Late nights, followed by days of bleary-eyed reading in the library. And if you made it through a Friday morning lecture, you were considered conscientious.
The world of university means hedonism, spending student loans and grants frivolously, not taking life too seriously. Or at least it used to.
For the young cohort now, that’s not a reality.
The 18 to 21-year-olds enrolled today have already had to grapple with a multitude of harsh realities, from the pandemic to the fallout of the Ukraine-Russia war. But now, the cost of living crisis is completely overhauling their lives.
Some students have resorted to using food banks, taking multiple jobs, or taking out loans to survive. While being skint felt like a natural part of student life for many of us, youngsters now are facing a crisis like never before.
In fact, according to research by network Student Beans, 71% of students have stopped socialising as much, with 49% of them skipping a meal. A further 54% said they relied on money from family and or friends.
Four in five students say they have felt personally impacted by the rising cost of food shopping, and almost just as many are altering their habits just to get by.
One in 20 have even started using a food bank.
Other actions taken in response to the rising cost of groceries include increasing use of free food apps like OLIO, rationing food, and buying food from the reduced section to make their money go further.
This is something medical student Penny Sucharitkul, 22, from Leeds, can relate to. She’s noticed how food staples in low-cost supermarkets are bordering on unaffordable.
“Everything has gone up,” she tells HuffPost UK. “I usually shop at Aldi which is the cheapest but the most basic of products have gone up, so baked beans were 30p and have gone up to 90p or £1. Essentials like pasta are also going up. The low cost supermarkets have gone up and students with low budgets have noticed. It’s exhausting.”
As a medical student, Sucharitkul also needs a car to get to placements, which is another added cost. “On top of my insurance, I have to deal with the rising cost of petrol and a few months ago, my car got broke into (they stole my NHS badge and scrubs) and it cost me £110 to fix the locks. And then my rent went up.
“There was no negotiation with the landlord, we’ve been living here for three years, as good tenants, but we were bullied into signing the new contract.”
Sucharitkul can also relate to missing meals. “Most days I skip breakfast as that’s another meal to prepare. I’ve also noticed that lots of my friends aren’t going out as much, socialising is a luxury now, but it should be a basic part of uni.”
In an attempt to mitigate the squeeze, 42% of students have taken on additional part-time work alongside their studies, according to the Student Beans survey, while 14% have started using a credit card.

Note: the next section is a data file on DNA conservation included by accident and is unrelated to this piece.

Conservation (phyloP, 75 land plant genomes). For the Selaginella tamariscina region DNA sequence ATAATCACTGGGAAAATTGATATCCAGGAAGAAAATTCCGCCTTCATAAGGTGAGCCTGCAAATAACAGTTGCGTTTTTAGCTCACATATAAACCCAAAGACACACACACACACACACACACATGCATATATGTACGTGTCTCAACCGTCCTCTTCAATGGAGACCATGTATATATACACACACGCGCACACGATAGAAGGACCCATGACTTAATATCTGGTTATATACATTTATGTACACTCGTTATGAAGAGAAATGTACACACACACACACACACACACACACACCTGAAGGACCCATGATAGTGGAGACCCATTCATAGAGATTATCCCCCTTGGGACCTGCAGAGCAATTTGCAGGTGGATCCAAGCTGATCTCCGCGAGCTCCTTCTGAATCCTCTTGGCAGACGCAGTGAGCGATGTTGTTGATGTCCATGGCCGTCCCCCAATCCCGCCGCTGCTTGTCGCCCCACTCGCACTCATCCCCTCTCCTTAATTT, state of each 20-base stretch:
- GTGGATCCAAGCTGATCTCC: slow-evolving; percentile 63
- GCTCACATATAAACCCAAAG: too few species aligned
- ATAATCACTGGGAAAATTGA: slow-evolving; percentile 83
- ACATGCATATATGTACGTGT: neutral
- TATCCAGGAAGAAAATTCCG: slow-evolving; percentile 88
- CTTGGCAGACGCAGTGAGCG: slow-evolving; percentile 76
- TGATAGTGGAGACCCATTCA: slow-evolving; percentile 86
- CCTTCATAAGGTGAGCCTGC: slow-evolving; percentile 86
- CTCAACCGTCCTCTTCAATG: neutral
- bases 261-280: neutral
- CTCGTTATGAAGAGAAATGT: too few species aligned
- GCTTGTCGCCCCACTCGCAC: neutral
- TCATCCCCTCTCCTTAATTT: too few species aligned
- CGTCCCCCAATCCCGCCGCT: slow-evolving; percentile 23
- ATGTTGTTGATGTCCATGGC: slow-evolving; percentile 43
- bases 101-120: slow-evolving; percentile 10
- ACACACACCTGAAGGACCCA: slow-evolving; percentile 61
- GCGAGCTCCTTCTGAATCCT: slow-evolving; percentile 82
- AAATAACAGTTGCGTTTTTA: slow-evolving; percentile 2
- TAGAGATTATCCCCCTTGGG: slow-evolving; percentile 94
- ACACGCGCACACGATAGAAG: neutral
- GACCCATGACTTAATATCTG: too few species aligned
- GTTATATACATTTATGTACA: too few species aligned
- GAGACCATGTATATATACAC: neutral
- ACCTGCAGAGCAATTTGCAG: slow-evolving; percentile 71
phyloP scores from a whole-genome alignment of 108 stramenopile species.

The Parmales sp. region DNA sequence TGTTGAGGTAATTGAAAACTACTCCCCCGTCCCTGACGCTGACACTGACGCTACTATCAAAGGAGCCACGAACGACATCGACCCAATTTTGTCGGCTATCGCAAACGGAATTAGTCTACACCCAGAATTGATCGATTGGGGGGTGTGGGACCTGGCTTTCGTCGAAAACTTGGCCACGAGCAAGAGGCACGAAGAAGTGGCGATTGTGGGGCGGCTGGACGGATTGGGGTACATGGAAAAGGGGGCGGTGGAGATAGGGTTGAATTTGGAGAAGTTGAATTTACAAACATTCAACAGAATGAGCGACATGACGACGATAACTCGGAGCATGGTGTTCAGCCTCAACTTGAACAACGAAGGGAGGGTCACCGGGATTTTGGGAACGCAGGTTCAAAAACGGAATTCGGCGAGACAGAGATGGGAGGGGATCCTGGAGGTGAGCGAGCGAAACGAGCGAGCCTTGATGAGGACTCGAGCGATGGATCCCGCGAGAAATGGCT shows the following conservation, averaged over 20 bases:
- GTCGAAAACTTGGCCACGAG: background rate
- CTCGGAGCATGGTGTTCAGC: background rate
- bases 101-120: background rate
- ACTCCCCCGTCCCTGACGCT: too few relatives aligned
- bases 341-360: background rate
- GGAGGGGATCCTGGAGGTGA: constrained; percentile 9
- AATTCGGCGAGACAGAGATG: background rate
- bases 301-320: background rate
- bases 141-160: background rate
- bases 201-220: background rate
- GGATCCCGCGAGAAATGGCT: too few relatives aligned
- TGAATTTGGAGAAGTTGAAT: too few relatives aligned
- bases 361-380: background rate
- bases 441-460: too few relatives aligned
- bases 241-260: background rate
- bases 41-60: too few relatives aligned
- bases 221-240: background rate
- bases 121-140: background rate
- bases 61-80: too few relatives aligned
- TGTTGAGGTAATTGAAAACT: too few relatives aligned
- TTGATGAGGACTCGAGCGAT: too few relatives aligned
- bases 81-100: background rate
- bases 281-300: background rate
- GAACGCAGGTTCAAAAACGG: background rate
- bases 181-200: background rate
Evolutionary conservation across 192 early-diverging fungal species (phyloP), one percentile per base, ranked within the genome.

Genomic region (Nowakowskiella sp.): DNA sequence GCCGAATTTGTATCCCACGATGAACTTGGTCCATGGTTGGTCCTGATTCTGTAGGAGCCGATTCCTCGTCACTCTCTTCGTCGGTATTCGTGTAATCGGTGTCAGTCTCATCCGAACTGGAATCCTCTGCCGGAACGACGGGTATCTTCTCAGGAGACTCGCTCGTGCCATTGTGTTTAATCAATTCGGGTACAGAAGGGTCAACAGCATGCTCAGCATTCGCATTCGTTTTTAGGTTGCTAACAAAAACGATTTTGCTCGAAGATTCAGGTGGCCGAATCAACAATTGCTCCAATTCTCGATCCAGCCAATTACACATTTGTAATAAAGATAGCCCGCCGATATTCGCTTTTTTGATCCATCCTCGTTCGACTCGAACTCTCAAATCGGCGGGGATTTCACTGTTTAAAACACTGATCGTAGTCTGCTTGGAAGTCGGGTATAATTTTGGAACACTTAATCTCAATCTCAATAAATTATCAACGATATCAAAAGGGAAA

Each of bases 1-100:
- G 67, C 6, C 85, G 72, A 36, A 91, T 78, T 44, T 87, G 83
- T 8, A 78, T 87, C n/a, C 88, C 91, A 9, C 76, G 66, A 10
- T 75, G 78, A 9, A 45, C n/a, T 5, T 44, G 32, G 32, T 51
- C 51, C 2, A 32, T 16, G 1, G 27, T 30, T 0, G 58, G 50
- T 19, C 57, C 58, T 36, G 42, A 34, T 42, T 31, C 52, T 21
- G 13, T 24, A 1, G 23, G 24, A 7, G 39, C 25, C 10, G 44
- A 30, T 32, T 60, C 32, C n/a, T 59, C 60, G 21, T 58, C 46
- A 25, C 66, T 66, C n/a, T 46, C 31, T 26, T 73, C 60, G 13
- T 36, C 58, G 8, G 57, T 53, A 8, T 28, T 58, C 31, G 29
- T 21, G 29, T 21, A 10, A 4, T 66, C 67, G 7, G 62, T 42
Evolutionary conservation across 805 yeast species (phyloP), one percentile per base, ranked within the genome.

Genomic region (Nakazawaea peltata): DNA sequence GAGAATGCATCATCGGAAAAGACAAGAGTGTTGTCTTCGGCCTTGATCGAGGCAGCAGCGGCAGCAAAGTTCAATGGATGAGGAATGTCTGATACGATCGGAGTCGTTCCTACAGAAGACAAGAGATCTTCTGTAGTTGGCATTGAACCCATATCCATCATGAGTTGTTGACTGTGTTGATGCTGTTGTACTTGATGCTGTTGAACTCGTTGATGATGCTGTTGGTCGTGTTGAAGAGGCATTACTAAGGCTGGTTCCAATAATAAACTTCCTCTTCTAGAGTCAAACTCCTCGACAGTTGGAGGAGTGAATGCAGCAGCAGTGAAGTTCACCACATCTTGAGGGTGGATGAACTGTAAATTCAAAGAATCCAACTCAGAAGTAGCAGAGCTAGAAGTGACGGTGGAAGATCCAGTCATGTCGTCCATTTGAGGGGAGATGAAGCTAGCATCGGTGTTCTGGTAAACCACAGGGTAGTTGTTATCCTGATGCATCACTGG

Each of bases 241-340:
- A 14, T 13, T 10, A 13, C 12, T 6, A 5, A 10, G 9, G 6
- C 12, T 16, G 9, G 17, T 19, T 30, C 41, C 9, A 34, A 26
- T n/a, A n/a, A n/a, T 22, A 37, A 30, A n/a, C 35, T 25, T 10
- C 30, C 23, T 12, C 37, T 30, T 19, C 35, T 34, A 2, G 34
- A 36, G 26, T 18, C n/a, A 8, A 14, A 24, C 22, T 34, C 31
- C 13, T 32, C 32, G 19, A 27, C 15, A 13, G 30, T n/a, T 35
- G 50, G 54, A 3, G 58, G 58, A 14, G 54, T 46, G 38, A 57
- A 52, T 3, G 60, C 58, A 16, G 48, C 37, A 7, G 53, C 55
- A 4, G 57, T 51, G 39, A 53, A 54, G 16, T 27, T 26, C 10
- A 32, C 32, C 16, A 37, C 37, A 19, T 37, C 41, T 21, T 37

“I have several jobs and I’ve noticed that I’m getting shorter on money.”
This financial pressure is something Chiara, 20, from Newcastle has felt.
“It has impacted me mostly when buying food and going out with friends. I have several jobs and I’ve noticed that I’m getting shorter on money,” says the student, who chose not to share her surname.
“I feel like I have had to miss out on plans due to the increase in prices.”
Chiara appreciates why things have gone up, but wants more from the government.
“I feel like I understand why it’s going up and some aspects are out of the hands of the government,” she says. “However, I can’t help but feel frustrated that I might need to stop doing some plans or working more in order to balance my money and how I spend it.”
To make matters worse, the government has proposed plans to reform higher education – which would mean stopping students accessing loans if they fail English and Maths GSCEs, plus a requirement to pay back student loans when earning less. This is devastating for students, says president of the National Union of Students, Larissa Kennedy.
She tells HuffPost UK: “At a time where the cost of living is soaring and real earnings are crashing, these classist changes could be the difference between heating and eating. The minister is saddling young people with unimaginable debt for the next forty years of their lives.
“Their plans to introduce minimum eligibility requirements are a further attack on opportunity. They gaslight us with the language of ‘levelling up’ but their proposals are classist, ableist and racist. By seeking to gatekeep education for the most privileged, they are cruelly targeting those from marginalised communities.”
Others also feel the same. Three quarters of young people now have a lack of faith in the government and feel like students have been ignored throughout the crisis.
In light of soaring inflation rates, young people are now calling on the government to better support them, by providing better access to financial support in line with the cost of living (52%), launching a young person’s crisis package (24%), and providing more education on managing finances (17%).
This isn’t just about nights out and frivolity. It’s about protecting the mental health of a generation who’ve already had a tough two-and-a-half years.
“Mixing with other people is good for our mental health, but most people are now just staying in,” says Sucharitkul. “People are studying all day and then going home or to work.”